Washington: SpaceX launched its Falcon Heavy rocket from Florida Tuesday, the first flight since 2019 of the world's most powerful rocket.
Mission USSF-44, transporting cargo for the US Space Force, including the TETRA 1 satellite, blasted off from the Kennedy Space Center around 9:40 am (1340 GMT).
Several minutes later, the rocket's two side boosters made their way back to Earth - the craft's main stage will never be recovered.
Falcon Heavy was launched for the first time as part of a test in 2018, carrying SpaceX boss' Elon Musk's own Tesla car.
Tuesday's flight was Falcon Heavy's third operational commercial flight, and the first since June 2019.
The US aerospace company currently operates two rockets.
The first is the Falcon 9, which is primarily used to transport NASA astronauts to the International Space Station and to launch satellites for SpaceX's Starlink internet program.
Falcon Heavy is used to launch much heavier payloads into further orbits. It is capable of carrying up to 64 tons into Earth orbit.
NASA has also chosen Falcon Heavy to fly parts of its future space station set to orbit around the Moon.
SpaceX is also developing another rocket at its base in Texas, the Starship, which consists of a spacecraft mounted on a first-stage booster called the Super Heavy, though the craft has never flown in its complete configuration.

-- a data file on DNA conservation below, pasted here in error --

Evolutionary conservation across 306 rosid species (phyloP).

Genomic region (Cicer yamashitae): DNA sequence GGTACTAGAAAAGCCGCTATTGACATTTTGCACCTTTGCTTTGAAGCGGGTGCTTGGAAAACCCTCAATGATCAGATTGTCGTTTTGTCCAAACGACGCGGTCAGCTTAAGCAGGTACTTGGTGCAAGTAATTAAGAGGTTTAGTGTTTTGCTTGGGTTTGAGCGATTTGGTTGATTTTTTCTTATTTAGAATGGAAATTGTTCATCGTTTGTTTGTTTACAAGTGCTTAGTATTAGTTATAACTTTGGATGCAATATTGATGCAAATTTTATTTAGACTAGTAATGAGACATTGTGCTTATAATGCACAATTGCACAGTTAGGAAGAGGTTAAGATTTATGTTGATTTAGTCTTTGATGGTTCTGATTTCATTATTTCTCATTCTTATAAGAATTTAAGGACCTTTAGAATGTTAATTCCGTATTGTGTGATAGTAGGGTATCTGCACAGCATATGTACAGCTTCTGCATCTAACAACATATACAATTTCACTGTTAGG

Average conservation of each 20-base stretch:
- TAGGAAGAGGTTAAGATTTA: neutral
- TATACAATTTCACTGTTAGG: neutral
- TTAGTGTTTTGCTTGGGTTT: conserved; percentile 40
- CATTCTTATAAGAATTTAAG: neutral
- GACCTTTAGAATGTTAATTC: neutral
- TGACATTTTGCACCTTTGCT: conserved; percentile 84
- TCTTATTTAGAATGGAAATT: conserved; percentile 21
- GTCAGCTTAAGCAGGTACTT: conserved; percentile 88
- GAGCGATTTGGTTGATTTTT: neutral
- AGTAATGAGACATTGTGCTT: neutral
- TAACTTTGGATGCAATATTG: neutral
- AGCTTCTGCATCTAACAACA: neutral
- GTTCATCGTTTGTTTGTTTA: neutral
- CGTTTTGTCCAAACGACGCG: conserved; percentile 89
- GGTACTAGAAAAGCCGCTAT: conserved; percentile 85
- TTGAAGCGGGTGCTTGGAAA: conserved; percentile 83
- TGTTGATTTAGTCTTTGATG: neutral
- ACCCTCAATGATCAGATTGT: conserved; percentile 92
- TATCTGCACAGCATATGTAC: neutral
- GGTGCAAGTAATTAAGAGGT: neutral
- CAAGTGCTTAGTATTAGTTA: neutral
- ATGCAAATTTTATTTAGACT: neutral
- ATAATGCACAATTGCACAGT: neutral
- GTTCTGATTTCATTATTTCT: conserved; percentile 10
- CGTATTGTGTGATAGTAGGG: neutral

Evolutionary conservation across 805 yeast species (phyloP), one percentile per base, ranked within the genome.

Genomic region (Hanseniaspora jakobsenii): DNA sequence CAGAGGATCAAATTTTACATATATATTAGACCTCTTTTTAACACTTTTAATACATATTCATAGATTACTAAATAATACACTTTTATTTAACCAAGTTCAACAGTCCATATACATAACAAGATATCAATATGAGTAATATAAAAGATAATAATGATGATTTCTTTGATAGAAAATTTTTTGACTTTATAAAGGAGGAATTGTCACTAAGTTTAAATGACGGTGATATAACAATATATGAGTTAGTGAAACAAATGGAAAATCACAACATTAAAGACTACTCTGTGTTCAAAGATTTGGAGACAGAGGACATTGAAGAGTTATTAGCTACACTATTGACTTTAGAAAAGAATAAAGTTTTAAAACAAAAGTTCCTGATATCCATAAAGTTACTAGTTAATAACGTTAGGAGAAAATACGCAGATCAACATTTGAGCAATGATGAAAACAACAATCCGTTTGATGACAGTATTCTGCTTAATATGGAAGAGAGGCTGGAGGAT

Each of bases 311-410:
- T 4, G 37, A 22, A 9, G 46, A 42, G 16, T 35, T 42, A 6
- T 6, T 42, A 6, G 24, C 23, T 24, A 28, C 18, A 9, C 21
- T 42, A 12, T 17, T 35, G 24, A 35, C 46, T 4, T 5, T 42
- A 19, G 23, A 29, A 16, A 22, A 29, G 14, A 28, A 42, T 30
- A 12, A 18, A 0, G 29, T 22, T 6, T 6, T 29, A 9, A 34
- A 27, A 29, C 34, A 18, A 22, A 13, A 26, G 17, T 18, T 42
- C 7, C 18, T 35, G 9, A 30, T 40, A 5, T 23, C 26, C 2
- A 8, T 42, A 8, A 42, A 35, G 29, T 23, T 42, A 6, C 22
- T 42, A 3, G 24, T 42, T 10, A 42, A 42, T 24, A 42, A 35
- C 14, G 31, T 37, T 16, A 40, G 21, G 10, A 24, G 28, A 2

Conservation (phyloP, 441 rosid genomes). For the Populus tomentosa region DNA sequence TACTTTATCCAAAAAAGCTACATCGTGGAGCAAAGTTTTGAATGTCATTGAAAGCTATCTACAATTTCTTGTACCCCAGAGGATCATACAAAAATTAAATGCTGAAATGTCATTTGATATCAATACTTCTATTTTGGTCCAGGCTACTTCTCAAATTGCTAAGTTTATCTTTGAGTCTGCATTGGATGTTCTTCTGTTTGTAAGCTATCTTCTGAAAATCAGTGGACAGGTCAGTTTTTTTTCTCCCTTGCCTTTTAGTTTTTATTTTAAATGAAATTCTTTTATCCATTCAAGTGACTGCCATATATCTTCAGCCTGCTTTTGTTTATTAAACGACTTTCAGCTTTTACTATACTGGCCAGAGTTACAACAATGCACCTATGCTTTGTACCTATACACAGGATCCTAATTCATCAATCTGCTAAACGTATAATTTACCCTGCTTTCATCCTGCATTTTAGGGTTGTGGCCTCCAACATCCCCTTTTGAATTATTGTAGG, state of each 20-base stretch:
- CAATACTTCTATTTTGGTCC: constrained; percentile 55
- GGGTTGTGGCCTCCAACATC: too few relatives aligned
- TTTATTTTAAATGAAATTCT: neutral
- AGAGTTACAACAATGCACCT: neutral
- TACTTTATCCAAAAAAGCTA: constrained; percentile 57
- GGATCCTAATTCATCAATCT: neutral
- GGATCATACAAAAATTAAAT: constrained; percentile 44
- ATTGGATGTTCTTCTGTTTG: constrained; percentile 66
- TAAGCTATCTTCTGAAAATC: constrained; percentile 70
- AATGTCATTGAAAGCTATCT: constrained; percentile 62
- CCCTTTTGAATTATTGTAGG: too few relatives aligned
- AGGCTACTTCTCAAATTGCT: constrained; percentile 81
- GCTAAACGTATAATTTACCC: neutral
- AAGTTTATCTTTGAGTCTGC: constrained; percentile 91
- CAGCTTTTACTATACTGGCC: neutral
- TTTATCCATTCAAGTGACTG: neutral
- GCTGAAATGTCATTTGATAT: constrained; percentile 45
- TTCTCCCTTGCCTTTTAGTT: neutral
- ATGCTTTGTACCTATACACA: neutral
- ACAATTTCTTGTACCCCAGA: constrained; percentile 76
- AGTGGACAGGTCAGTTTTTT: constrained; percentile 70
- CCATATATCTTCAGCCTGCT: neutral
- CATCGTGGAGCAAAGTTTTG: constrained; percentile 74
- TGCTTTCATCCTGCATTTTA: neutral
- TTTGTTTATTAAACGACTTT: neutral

The spaceship part of the craft has taken several suborbital test flights on its own, many of which ended in dramatic explosions.
NASA has already picked Starship to ferry its astronauts to the Moon as part of the Artemis 3 mission, set for 2025 at the earliest.
The space agency will take astronauts up to lunar orbit itself, thanks to its own heavy rocket called the SLS, which has been in development for more than a decade.
The SLS, which is expected to surpass Falcon Heavy to become the most powerful rocket in the world, has seen its first launch twice canceled at the last minute in recent months.
The next tentatively planned launch date for the uncrewed flight is set for November 14.